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Papua New Guinea

One small step for me, one giant leap for girls in Papua New Guinea

Ruth Moiam's picture



In most rural communities in Papua New Guinea (PNG), a daily routine for women and girls involves collecting clean drinking water for their families. Whether it means a strenuous walk down a steep hill in the highlands or walking for hours during the dry season to the nearest water source, this daily task is familiar to a lot of us.

A few months ago, I travelled to Bialla, a small district town in West New Britain Province, in the north-eastern end of PNG after the launch of the new Water & Sanitation Development Project.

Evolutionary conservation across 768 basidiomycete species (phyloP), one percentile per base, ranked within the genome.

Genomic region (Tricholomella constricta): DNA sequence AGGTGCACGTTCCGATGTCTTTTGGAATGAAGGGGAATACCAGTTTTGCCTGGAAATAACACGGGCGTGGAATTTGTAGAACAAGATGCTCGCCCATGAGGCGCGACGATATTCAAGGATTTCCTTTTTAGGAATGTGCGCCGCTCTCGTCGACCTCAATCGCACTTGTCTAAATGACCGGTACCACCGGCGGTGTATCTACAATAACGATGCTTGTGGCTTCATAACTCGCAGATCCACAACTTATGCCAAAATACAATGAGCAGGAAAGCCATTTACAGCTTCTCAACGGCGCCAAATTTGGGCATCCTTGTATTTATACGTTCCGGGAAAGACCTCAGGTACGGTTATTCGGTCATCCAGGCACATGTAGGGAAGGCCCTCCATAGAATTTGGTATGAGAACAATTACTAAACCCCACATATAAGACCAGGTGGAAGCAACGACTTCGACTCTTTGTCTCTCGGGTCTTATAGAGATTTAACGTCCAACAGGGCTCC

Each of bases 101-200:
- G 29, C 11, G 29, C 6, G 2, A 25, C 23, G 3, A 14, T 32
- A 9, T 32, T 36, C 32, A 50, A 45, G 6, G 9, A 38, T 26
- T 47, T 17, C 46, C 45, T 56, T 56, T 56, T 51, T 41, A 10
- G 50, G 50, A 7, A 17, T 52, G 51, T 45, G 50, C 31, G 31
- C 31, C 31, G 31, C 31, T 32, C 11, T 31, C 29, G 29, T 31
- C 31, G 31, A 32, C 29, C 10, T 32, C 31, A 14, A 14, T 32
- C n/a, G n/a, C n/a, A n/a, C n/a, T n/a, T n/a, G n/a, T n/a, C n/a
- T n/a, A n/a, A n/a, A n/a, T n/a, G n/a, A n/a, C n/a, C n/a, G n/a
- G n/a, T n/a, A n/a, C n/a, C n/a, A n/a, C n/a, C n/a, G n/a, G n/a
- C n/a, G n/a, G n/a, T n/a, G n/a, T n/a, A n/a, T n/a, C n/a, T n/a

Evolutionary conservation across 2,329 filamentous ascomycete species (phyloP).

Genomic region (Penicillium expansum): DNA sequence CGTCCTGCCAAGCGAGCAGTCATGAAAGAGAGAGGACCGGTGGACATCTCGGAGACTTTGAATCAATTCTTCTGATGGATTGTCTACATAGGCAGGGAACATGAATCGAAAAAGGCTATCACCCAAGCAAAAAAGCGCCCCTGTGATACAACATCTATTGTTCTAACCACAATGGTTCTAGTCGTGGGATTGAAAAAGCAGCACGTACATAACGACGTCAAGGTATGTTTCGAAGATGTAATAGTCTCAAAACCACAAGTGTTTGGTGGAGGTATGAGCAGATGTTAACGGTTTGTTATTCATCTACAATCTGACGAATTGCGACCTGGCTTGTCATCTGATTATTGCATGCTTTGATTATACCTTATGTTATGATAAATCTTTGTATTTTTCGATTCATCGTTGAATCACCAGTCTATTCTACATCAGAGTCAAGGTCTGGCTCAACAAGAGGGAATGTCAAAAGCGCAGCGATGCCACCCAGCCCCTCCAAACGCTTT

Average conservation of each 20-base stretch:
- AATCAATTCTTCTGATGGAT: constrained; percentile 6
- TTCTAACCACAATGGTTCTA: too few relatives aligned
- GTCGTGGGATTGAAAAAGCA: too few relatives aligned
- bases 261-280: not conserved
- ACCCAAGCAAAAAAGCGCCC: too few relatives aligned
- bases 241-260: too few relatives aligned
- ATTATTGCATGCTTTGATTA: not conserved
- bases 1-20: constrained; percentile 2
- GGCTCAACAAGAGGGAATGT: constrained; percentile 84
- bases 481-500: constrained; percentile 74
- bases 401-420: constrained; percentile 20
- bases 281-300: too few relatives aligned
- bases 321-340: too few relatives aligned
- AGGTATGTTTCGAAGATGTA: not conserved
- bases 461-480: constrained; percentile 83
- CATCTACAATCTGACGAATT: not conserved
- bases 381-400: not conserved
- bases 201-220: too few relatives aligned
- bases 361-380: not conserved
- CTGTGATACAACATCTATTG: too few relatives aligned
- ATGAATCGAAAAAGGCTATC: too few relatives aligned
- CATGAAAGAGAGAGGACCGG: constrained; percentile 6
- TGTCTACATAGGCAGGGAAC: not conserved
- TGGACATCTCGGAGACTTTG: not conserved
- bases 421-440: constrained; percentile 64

Driving into the township, it’s obvious why access to clean tapped water is so important: the main road was filled with women, and children of school age, carrying huge water containers heading to the nearest river.
I met 13-year-old Rendela, who told me about Tiraua river that it was about an hour out of town. Like most young girls in Bialla, Rendela is responsible for collecting water for her family.

To unlock student potential in East Asia Pacific, be demanding and supportive of teachers

Michael Crawford's picture

Among the 29 countries and economies of the East Asia and Pacific region, one finds some of the world’s most successful education systems. Seven out of the top 10 highest average scorers on internationally comparable tests such as PISA and TIMSS are from the region, with Japan, Republic of Korea, Singapore, and Hong Kong (China) consistently among the best.